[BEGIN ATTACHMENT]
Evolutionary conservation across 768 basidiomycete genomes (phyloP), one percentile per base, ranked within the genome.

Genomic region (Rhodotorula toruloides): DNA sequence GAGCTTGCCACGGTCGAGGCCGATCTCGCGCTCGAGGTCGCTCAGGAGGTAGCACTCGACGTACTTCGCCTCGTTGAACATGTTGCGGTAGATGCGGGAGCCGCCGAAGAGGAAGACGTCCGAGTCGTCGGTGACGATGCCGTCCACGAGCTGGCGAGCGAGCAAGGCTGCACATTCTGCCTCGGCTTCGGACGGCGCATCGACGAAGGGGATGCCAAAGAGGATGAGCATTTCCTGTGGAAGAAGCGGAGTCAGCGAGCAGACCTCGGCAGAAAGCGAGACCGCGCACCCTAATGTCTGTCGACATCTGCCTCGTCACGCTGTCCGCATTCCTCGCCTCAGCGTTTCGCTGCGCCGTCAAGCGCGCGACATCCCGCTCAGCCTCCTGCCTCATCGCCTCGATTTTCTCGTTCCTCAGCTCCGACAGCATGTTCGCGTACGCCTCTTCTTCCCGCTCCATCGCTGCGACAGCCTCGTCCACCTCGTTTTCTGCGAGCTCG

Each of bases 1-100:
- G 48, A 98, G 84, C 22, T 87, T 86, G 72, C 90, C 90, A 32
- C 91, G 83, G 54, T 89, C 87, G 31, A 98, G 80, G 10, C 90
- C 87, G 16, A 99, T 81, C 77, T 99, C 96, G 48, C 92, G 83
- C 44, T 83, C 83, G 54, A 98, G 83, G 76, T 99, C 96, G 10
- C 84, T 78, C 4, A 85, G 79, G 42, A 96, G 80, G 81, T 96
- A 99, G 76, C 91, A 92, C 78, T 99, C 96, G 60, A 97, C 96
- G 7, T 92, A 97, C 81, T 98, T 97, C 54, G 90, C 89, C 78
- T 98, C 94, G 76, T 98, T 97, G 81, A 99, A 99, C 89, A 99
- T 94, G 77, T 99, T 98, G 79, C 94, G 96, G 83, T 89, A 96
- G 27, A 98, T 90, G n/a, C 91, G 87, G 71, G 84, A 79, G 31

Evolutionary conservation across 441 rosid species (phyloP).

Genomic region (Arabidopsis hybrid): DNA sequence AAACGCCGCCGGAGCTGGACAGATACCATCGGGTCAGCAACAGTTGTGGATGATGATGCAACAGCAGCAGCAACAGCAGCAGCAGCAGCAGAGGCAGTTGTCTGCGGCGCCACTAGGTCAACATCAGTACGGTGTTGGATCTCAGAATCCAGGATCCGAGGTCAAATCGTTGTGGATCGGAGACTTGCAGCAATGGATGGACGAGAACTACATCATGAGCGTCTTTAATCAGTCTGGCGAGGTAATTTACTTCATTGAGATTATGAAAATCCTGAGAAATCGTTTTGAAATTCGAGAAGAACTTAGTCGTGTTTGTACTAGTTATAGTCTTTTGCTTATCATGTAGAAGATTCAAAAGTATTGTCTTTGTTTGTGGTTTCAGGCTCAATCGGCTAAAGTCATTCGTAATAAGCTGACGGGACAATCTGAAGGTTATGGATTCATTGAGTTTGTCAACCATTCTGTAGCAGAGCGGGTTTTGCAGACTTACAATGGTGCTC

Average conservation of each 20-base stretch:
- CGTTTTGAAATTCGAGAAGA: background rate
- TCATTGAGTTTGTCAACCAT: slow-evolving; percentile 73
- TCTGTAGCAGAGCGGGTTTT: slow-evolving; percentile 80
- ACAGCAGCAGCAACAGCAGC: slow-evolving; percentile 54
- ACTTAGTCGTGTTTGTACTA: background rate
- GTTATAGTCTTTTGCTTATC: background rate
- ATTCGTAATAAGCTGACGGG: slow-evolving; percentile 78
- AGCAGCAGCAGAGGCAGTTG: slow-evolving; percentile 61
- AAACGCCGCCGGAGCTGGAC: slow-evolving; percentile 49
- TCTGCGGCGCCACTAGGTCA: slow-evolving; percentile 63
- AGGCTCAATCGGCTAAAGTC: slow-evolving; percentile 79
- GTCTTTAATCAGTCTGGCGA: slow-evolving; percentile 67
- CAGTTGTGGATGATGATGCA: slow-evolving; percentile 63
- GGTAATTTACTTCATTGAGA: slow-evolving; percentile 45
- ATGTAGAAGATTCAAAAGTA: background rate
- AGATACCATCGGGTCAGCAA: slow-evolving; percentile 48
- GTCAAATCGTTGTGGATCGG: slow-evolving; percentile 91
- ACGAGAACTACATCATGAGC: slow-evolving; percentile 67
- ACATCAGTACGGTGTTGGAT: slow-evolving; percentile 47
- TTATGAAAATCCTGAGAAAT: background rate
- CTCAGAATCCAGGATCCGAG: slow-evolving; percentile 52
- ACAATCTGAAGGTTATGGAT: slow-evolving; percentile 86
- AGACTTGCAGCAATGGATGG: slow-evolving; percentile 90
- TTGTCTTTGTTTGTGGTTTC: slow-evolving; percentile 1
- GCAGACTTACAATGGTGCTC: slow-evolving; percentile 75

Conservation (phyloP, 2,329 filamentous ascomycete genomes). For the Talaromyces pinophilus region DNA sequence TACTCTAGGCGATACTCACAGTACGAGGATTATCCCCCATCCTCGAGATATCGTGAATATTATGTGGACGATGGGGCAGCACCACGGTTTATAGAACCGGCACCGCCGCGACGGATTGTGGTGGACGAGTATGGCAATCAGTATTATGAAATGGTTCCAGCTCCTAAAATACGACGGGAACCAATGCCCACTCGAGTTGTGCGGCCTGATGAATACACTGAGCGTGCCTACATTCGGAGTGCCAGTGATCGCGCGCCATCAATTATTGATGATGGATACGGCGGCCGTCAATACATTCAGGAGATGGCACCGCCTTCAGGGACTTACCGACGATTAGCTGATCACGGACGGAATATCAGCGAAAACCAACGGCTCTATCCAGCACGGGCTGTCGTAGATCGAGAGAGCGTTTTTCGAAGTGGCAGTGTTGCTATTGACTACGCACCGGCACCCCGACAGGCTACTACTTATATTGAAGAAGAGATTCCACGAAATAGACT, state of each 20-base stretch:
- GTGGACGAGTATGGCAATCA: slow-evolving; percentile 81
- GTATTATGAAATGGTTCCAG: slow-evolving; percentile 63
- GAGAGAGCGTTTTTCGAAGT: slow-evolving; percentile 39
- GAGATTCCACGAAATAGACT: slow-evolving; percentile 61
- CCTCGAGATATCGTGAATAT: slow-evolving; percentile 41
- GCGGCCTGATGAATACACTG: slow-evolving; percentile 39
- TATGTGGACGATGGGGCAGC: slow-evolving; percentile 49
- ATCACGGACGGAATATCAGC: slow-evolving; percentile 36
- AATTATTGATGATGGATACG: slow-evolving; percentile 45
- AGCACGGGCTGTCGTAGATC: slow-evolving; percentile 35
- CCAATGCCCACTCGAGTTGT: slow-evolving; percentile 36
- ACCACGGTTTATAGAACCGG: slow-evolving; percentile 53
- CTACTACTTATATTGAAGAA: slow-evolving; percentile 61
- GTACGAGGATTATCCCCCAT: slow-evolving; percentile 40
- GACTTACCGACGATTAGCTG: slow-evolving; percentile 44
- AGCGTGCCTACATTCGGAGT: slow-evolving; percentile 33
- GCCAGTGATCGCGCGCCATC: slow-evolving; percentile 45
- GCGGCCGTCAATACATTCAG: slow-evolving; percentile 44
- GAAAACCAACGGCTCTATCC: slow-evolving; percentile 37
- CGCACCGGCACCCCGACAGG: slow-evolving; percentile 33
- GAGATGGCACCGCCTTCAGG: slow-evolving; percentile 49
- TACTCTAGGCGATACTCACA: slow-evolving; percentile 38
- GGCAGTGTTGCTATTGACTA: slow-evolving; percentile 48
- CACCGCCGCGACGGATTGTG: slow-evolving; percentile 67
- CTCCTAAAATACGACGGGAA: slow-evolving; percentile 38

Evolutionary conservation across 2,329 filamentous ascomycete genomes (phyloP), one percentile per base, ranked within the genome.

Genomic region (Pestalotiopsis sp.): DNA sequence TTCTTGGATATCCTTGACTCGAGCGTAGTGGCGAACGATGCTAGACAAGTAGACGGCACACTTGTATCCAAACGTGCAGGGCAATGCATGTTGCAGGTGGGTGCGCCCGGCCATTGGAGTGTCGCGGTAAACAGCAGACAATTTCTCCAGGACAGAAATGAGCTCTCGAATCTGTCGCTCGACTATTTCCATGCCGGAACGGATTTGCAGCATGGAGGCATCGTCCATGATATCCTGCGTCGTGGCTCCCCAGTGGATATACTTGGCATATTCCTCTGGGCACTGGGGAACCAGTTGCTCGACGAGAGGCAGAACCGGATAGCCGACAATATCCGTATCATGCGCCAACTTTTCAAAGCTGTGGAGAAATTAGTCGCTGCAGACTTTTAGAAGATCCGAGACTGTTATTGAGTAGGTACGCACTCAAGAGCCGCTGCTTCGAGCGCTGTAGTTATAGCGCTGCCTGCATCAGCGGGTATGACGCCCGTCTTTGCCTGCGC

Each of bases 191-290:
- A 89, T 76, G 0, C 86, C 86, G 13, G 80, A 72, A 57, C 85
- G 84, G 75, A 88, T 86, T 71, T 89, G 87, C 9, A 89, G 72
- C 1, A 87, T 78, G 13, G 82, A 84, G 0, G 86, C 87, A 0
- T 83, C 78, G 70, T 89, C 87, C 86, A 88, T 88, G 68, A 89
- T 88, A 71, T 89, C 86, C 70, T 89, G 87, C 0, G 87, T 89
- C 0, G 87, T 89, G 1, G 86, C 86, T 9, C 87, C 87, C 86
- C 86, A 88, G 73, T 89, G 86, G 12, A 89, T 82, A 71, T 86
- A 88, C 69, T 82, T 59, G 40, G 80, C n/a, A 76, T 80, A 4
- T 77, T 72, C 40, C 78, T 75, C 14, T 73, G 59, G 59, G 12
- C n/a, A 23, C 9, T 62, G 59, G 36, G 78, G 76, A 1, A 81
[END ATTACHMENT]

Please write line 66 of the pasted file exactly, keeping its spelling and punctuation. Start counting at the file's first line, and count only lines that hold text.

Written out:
- CACCGCCGCGACGGATTGTG: slow-evolving; percentile 67